The sound of his groans could be heard from the house.  Bokor and Marilu stopped their intense conversation and went outside.  When they saw Ralph rolling on the beach in pain, they ran to assist him. 

                “My God, is anyone upstairs where they are supposed to be?” thought Bokor as she ran.


                Zoya sat in front of the canvas.  A pretty blue rowboat was taking shape under her paintbrush.  It was a simple work – finished in time for her to catch an hour of sleep.  She was dreaming about warm salt water splashing gently on her face when Bokor looked in on her to call her for breakfast. 

Droll Reflections on Writing

I teach English as a Second Language.  I love my job.  I meet people from all over the world and I have fun while they are introduced to, or continue with, their foray into the messed up world of language learning.

I am a native English speaker.  I have a Master’s in Linguistics.  I trained for, and honed my craft for years in order to present the innocents – I mean my students – with a professional view of what they need to know.  So I have often scoffed at those travelers who just “go overseas” and “teach English” as though being a native speaker automatically qualifies you for the job.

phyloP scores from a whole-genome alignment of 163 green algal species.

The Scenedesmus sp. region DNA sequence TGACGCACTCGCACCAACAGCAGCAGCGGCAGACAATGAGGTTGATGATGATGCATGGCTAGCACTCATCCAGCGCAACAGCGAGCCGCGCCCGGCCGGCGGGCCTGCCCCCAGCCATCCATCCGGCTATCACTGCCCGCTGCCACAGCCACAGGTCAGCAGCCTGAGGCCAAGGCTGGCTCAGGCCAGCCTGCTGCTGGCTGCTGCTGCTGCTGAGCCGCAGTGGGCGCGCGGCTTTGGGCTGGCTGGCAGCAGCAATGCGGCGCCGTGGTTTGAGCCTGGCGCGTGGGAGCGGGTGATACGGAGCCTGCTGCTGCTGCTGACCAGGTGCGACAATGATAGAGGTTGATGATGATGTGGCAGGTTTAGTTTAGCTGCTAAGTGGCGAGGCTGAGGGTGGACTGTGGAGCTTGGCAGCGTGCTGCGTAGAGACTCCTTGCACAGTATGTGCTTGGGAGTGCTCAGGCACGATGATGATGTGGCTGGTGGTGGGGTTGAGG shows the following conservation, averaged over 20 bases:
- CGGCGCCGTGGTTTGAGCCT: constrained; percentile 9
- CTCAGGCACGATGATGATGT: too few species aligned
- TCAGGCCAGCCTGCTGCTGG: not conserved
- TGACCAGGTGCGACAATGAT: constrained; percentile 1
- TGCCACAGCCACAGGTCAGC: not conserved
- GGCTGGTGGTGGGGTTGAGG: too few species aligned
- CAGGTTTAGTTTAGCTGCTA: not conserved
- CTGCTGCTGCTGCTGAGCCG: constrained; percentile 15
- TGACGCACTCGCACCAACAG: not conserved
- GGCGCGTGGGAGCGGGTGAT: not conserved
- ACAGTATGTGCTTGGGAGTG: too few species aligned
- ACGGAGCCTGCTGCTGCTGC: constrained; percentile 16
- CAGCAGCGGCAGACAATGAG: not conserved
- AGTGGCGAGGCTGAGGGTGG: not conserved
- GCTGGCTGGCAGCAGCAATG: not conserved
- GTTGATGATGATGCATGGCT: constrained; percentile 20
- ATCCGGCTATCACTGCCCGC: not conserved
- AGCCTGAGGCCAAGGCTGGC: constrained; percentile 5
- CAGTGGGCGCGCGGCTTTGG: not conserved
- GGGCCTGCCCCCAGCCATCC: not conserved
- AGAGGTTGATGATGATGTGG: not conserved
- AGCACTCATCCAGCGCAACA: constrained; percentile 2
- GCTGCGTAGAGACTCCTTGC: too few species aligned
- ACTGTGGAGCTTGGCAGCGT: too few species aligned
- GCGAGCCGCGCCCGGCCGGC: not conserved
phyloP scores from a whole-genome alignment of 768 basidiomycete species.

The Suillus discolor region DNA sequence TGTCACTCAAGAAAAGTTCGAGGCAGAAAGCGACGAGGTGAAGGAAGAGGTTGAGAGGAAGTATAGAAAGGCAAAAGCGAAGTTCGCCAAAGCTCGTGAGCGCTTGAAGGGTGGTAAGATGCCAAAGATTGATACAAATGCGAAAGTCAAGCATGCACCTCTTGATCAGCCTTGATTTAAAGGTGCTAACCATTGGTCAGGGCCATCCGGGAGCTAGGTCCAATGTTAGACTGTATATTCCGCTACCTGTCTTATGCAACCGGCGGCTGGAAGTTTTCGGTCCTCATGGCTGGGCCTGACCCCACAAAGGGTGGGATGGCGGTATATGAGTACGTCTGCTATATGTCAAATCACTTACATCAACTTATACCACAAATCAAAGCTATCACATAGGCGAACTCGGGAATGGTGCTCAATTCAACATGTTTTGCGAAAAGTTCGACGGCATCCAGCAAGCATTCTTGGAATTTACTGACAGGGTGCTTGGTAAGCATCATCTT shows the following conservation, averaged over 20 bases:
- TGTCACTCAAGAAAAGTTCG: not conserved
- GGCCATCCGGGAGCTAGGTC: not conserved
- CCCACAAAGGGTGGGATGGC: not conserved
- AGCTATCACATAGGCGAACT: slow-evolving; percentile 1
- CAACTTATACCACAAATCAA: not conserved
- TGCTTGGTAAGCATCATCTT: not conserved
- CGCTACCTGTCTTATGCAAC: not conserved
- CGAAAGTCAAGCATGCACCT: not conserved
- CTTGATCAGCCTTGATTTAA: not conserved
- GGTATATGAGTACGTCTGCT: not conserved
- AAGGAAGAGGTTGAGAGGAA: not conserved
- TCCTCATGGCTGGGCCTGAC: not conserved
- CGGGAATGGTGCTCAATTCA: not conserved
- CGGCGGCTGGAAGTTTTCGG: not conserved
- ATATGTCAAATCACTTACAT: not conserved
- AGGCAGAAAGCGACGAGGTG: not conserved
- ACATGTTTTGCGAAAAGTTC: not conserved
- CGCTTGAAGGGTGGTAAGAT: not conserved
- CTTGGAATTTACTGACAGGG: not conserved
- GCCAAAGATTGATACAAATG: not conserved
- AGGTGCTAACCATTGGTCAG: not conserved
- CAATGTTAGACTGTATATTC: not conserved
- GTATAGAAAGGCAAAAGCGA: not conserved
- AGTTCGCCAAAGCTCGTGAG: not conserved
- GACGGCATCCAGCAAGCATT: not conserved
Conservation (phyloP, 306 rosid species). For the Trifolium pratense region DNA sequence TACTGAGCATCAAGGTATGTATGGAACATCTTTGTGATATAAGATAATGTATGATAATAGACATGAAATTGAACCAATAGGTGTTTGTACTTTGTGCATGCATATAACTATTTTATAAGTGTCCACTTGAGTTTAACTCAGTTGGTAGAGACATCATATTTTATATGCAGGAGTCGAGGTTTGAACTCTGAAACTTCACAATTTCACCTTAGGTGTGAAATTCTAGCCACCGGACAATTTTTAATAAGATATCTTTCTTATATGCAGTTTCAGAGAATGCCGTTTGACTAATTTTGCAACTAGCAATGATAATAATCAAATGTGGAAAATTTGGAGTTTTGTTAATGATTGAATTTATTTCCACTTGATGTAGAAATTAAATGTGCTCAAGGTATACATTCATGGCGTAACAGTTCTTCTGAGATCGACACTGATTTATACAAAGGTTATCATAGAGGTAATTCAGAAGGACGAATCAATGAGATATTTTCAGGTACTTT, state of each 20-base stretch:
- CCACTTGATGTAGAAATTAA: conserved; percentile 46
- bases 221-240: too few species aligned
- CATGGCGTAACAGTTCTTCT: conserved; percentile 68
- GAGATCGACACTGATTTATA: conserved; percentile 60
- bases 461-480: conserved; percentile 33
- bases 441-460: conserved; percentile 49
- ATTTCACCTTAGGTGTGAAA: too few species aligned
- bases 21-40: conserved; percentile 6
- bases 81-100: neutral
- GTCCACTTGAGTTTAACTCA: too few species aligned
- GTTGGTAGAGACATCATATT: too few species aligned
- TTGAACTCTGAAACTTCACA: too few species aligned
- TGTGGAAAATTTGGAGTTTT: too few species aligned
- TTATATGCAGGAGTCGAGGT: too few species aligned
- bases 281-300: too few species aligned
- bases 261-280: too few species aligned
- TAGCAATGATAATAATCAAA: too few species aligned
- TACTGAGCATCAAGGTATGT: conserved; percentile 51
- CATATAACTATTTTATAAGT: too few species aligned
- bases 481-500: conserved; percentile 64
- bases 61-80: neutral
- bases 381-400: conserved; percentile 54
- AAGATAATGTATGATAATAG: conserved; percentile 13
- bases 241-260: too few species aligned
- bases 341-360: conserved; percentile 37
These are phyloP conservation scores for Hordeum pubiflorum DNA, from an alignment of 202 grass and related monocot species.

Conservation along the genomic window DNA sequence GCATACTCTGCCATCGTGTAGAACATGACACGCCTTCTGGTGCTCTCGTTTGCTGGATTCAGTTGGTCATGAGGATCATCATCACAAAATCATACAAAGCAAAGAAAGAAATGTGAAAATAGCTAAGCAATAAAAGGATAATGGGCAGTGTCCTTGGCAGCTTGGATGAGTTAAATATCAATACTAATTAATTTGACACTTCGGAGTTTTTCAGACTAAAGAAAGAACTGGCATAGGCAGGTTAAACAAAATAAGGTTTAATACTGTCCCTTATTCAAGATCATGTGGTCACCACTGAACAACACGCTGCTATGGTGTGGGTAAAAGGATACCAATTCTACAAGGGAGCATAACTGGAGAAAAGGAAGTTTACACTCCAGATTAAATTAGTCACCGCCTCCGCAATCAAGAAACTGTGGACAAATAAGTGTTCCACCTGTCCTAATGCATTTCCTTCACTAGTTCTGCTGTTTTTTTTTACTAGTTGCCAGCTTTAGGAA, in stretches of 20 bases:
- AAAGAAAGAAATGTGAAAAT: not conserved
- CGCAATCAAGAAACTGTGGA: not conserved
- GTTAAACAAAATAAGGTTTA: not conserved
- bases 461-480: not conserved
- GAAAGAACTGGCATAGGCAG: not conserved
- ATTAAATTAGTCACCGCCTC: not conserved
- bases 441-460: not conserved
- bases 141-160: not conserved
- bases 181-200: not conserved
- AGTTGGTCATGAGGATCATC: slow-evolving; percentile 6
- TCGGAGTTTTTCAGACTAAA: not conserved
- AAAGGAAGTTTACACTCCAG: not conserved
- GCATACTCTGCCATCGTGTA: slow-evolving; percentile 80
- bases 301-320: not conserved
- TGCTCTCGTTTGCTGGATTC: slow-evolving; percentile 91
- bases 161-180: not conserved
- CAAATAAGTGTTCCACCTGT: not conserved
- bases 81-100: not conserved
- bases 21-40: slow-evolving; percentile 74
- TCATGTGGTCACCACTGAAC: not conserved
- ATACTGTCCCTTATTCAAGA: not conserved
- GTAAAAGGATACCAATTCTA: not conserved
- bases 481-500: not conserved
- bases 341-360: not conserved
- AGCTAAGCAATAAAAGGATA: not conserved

And then I wrote a book.

Now don’t get me wrong, I have done a lot of writing in my time.  I’m just not trained in the art, nor have I honed the craft via any kind of writing training.

Be careful how you criticize others – isn’t there a saying that starts out something like that?

Perhaps if I were to have taken creative writing classes in college I would have been guided by my betters to a successful career.

Maybe if I had joined the school newspaper in my chaotic high school experience I might have gone into journalism.

Or, even better, if I had written my first – and needless to say brilliant – novel in the ‘80’s I could have found an agent by now.  Yes, I was alive then. 

But I did none of those things.

I just started typing one day on my computer.

And tried to publish.

And got rejected.

Over and over.

Until I decided to go my separate way – which in reality is many separate ways.

I blog, I Tweet, I Facebook, and I write books which I self-publish and sometimes even sell.  I even write what I like to call poetry. 

Even now, as I avoid writing the next chapter of my zombie stories, I am writing.  That’s odd.  Why aren’t I writing the next chapter of my zombie story?  It’s not writer’s block – I know exactly what I want to write.  But for some reason, Zoya is staying away from me today – the day I decided to get back to her after a couple of weeks off.

Instead I write about not being too successful at writing.

But the reality is that I’m learning as I go – and I’m honing my second craft.  Maybe there was a reason for all the rejections.  I could be in the place I am meant to be in.

So now I can reflect on the possibility that the travelers are, in fact, contributing to the ESL profession.  They must be passionate about it if they go to another country to do it.  Therefore, next time I criticize someone’s effort at a career I’d better swallow my derision, mind my own business – and write. 

 By the way, I just inserted the pic of my peonies for fun.  Beautiful, aren’t they?Image

Cristina Matta

May 21, 2013